• 1. Make "doing it right" the first time an organizational "living" core value.
  • 2. Devise robust systems that enhance error-free performance:
    • Utilize shop prefabrication over field installation where possible to reduce error.
    • Use preassembly to reduce exposure time.
    • Incorporate modularization to foster ease of installation.
    • Standardization can help reduce task difficulty/variability.
    • Utilize checklists and use them every time the activity or situation changes (similar to CRM).
    • Anticipate deviations, fluctuations, and changes in flow with "ready" preplanned interventions.
    • Minimize disruptions so as to reduce distractions and focus attention.
    • Have recovery plans ready for use for potential disruptions or failures.
  • Utilize a team environment that promotes open participation and leverages experience in the continuous improvement process.
  • Employ planning, risk assessment, and problem-solving methodologies to drive performance to perfection and defects to zero.
  • Implement a continuous improvement process supported by an organization-wide sustaining system.

Once the systems are optimized, the next step is to address the interaction of the people with the systems. This is the understanding or perception of the people who are operating within the operational systems and their understanding of what is expected of them. They may misunderstand or draw the wrong conclusions and so act in ways that are not in the best interest of the organization. Some of these problems may result from communication or information that is not clear, insufficient, untimely, or confusing. Management must ensure that workers have a clear understanding of expectations. Mistakes may occur because of:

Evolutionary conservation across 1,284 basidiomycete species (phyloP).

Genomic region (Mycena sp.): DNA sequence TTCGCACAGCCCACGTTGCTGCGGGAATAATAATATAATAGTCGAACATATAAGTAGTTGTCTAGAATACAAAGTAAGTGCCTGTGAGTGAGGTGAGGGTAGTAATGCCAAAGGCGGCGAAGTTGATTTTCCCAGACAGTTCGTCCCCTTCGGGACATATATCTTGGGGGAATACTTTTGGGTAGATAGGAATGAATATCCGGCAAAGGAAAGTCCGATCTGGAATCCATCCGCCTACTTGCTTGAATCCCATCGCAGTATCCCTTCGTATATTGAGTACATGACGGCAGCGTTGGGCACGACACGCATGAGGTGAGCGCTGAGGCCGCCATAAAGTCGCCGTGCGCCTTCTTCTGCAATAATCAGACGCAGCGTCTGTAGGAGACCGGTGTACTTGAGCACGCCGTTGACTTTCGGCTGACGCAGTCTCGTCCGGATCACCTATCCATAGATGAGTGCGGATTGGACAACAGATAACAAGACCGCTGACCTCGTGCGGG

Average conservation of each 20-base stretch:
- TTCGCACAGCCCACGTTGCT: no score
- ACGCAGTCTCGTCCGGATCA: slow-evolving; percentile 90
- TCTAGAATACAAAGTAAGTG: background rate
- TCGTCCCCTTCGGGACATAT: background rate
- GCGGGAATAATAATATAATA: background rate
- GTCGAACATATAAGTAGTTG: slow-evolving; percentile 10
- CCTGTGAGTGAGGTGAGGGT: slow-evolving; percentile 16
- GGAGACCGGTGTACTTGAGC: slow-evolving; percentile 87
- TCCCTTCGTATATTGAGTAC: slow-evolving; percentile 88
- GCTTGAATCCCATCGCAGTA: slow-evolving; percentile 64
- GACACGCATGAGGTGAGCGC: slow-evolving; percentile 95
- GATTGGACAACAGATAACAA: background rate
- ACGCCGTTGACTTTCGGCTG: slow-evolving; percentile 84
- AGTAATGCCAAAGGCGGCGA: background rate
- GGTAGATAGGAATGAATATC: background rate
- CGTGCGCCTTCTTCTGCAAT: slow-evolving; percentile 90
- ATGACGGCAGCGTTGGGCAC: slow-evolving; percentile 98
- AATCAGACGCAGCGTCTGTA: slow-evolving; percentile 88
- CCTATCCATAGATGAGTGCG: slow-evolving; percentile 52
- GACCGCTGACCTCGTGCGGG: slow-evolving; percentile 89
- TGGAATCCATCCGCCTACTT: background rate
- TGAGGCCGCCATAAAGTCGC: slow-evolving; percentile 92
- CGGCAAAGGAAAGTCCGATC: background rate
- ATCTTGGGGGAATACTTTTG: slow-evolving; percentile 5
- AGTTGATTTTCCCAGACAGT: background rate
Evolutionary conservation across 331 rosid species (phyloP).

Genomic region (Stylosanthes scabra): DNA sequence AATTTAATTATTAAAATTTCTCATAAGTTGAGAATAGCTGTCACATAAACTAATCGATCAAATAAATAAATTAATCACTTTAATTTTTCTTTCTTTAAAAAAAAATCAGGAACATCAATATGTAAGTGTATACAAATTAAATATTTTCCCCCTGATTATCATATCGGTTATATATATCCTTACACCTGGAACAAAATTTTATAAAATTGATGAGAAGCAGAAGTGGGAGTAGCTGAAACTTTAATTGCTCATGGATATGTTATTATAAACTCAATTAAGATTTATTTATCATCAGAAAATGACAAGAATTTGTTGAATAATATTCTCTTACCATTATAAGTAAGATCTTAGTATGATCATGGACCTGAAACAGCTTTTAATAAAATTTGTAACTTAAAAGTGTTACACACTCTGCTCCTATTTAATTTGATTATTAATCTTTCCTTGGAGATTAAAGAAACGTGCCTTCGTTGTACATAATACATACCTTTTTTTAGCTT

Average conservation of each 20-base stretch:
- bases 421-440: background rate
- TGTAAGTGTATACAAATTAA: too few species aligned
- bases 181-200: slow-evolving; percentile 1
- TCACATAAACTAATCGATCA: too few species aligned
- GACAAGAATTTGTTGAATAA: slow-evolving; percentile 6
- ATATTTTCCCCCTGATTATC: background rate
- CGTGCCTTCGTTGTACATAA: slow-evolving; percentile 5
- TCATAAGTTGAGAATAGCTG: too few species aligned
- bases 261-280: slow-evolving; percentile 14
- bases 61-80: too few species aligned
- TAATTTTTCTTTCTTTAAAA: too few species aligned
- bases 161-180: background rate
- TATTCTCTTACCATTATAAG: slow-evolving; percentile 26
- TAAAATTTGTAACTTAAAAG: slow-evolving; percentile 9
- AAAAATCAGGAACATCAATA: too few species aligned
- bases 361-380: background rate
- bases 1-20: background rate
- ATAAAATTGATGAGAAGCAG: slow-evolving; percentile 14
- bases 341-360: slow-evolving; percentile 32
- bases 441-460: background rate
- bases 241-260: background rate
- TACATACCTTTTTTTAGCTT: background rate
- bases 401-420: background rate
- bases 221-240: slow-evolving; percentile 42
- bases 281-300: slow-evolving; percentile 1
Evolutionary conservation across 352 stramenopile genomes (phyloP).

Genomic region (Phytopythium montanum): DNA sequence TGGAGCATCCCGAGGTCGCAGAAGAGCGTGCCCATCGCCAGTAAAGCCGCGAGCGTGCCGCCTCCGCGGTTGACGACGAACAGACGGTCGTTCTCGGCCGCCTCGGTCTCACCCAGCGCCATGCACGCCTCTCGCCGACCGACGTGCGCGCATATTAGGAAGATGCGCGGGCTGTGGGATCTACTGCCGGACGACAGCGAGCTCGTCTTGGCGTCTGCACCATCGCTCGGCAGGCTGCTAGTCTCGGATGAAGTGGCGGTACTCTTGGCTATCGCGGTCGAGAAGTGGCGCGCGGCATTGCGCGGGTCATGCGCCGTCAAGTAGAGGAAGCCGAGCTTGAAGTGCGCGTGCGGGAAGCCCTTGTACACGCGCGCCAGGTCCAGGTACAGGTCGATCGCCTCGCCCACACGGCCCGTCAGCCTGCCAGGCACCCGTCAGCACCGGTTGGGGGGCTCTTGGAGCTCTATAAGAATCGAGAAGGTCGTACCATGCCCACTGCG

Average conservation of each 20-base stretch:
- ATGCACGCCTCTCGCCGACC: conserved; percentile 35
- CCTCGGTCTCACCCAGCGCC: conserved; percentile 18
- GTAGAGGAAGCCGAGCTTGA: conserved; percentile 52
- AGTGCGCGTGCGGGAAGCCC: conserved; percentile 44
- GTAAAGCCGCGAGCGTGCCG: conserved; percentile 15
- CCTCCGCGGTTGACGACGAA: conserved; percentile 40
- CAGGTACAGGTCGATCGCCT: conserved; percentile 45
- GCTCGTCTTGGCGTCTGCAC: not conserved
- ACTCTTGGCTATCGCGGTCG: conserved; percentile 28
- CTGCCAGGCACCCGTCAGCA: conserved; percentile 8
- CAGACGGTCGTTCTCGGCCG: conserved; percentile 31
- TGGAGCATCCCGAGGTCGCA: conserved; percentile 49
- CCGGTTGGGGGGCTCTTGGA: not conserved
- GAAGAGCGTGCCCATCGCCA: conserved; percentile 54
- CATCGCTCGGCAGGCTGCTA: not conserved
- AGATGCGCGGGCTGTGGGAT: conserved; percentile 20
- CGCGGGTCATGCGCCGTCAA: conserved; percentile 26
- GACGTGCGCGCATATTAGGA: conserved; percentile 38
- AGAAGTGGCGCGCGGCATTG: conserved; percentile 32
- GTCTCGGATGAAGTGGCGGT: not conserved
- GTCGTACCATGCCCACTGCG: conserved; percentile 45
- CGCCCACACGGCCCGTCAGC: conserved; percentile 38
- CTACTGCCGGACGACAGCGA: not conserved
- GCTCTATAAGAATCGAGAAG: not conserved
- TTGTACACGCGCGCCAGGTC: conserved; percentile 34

• Perception errors (misunderstanding, misreading, misidentifying, misjudging, etc.)
  • Communication (ambiguous, incorrect, incomplete, untimely, etc.)
  • Expectations (speed, production goals, performance, compliance, task demand, working too slow, trying to catch up, being overloaded, etc.)
  • Influences by others (failure to deliver as promised, lateness, shortage, defective part, etc.)
  • Task assignment that ignores worker capability (strength, experience, skill, competence, proficiency, etc.)
  • Poor planning or risk assessment (which increases variability, uncertainty, pressures and stress, surprise, etc.)
  • Failure to assess worker knowledge (lacking experience, training, skill, etc.)
  • Not controlling the environment (stress, noise, heat, cold, lighting, risk, etc.)